Honestly I don’t remember how long I collected stamps, but after a few years I called it quits. Paying for the subscription and stamps was too costly, mounting them in albums was time consuming. Of the hundreds of stamps I own, maybe ten percent are mounted in a quarter full album. The mounts were even more expensive. I still have that album and the rest of the stamps are in a shoebox, both kept at the bottom of a dresser which I have lots of random crap in.
I’d post some samples from my collection, but they’re back in Washington six hours away. Maybe some day I’ll get back into it. Here is a good stamp collecting blog: https://stampaday.wordpress.com
During undergrad I lived in the dorms. Doing so provided the perfect mixture of both community and convenience. Now that I’m in grad school at the University of Oregon I live in an apartment off campus, UO does have graduate dorms but they fill up quickly with preferential treatment given to those with spouses and/or kids. My apartment complex is exclusively for college students. However it doesn’t remotely feel like a dorm. You don’t really know your neighbors, there are no RAs, educational bulletin boards, or halls decorated in a theme that changes every term. Lacking RAs is a real problem, because there are obnoxious assholes who scream and holler for no apparent reason between 10:00 PM and 2:00 AM without any consequence. Had there been RAs those loudasses would probably get fined and written up.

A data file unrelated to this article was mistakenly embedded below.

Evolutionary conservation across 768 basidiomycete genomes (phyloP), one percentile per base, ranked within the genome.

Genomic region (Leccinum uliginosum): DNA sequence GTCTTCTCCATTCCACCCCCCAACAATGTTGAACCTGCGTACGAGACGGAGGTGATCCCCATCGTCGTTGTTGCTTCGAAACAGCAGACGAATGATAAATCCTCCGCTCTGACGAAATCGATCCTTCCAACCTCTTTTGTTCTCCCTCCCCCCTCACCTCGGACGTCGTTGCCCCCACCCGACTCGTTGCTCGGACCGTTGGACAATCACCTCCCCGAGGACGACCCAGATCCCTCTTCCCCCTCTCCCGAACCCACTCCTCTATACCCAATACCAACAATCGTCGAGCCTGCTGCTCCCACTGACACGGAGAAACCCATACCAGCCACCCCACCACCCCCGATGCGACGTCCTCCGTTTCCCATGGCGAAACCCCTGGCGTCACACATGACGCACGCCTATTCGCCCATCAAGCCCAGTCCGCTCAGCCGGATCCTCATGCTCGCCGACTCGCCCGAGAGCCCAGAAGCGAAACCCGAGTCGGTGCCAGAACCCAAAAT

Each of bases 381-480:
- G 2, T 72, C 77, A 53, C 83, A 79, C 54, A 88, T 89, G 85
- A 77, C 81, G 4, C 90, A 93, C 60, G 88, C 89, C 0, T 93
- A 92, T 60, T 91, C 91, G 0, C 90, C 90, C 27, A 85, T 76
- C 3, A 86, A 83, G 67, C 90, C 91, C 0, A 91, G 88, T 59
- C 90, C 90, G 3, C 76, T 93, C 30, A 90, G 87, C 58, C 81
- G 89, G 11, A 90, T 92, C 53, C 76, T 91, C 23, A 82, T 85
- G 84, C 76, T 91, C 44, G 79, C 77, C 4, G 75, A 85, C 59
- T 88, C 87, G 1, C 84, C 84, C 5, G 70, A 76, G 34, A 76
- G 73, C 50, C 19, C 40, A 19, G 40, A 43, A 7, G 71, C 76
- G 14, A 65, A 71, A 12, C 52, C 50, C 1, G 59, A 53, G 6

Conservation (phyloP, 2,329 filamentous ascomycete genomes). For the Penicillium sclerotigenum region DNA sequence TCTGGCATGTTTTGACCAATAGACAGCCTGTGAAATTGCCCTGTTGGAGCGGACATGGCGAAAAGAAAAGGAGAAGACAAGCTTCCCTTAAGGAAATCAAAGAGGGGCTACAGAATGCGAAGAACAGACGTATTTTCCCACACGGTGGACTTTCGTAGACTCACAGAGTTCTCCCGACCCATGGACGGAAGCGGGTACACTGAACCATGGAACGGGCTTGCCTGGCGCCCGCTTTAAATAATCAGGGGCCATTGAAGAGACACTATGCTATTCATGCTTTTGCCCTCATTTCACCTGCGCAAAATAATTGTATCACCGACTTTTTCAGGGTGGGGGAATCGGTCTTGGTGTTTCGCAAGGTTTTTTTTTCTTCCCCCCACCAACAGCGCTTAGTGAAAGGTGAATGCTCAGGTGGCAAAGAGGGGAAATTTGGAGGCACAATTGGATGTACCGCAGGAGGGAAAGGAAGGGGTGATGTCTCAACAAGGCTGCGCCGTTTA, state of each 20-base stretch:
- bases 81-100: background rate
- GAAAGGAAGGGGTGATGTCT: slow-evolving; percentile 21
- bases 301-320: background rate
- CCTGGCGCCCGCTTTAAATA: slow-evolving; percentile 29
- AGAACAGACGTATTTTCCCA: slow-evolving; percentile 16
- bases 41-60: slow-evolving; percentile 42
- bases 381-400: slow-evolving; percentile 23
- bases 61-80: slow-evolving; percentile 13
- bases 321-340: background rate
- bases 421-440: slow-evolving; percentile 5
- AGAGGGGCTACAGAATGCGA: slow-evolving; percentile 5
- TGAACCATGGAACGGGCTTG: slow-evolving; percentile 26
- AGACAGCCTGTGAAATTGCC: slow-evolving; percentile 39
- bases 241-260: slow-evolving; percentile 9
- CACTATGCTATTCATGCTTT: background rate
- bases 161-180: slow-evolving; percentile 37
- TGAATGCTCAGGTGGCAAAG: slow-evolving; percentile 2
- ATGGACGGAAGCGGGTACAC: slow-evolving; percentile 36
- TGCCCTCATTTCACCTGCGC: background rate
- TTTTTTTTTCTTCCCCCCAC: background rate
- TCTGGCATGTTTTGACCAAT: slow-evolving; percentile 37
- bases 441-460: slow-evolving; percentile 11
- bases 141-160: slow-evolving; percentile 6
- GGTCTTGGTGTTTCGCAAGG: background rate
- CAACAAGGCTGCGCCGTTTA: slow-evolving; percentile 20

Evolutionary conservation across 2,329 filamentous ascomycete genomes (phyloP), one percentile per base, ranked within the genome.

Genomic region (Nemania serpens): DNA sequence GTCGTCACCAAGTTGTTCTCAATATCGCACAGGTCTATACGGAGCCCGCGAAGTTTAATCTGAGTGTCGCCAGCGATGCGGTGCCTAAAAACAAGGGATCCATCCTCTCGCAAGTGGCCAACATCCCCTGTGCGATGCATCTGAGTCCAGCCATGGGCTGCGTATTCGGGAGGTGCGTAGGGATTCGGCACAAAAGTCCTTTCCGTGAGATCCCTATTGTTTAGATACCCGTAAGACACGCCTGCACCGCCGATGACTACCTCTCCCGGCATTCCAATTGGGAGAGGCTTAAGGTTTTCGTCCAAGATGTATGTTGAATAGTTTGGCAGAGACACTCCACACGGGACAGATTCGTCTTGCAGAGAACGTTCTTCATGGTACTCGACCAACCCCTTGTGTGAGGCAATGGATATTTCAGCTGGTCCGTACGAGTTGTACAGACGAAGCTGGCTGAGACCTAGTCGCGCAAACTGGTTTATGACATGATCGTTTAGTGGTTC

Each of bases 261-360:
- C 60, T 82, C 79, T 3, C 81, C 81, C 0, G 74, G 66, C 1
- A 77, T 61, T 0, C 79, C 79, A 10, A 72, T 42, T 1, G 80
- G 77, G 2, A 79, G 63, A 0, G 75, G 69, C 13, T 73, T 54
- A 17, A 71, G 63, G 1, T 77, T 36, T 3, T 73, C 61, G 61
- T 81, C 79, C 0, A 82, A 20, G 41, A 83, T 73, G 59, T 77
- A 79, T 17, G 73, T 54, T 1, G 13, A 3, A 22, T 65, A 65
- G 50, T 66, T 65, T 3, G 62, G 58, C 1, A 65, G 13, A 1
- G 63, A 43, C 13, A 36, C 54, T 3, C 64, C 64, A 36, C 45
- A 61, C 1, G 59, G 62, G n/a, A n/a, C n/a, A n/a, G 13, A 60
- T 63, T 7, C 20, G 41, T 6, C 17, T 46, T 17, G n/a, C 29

Unfortunately the complex is located right next door to a Holiday Inn and they are building an additional wing. My room is located right next to the construction. Fortunately the construction stops around sunset, so I only have to hear the aforementioned hollering imbeciles. However if I wake up early I will hear the construction load and clear. Having just ended dead week and currently entering finals week, I just get out of bed and begin working on assignments.
When I was in France I had the fortune to visit a few of their famous caves. Like any other tourist in Dordogne, I visited Lascaux II. While Lascaux II faithfully reproduces most of the great art of the original, it is painfully obvious you’re in a tourist attraction the whole time. I also was able to visit Font-de-Gaume, a lesser known cave which has original paintings and reliefs. Mammoths, bison, horses and reindeer are all found throughout, though most of them require you to look hard to notice them. We had a tour guide who pointed each one out and gave us background about each work. Voices echoed whenever spoken.
Reaching Font-de-Gaum requires a laborious hike up steep stairs to the top of the hill. It was well worth it and I was conditioned for it, I had been in the Parisian Catacombs and climbed to the roof of Notre Dame just a few days earlier.
The pictures are not my own, they don’t allow tourists to take photos:
Nothing sucks more than being confused about an assignment deadline. While I was able to get a lot done over Thanksgiving break, I didn’t realize that I had a major assignment due tonight. I thought it wasn’t due until next week. I’m pretty much done in all my other classes, so I can finally zero in on completing this draft. This has been a stressful semester, especially with the additional burden of being on academic probation. I just remind myself of what Dory would do. Just keep swimming.
I guess it’s a good opportunity to post some pictures of my trip to France back in May. Here are some pics from the Musee d’Orsee, Musee Cluny and Notre Dame.
Fidel Castro died yesterday at the age of 90. He ruled Cuba from 1959 to 2006 and was widely admired as a brave patriot and revolutionary who defied the power of the United States. He was indeed a patriot and a brave man, but I never believed in him or what he stood for. Human […]
via The legacy of Fidel Castro — Phil Ebersole’s Blog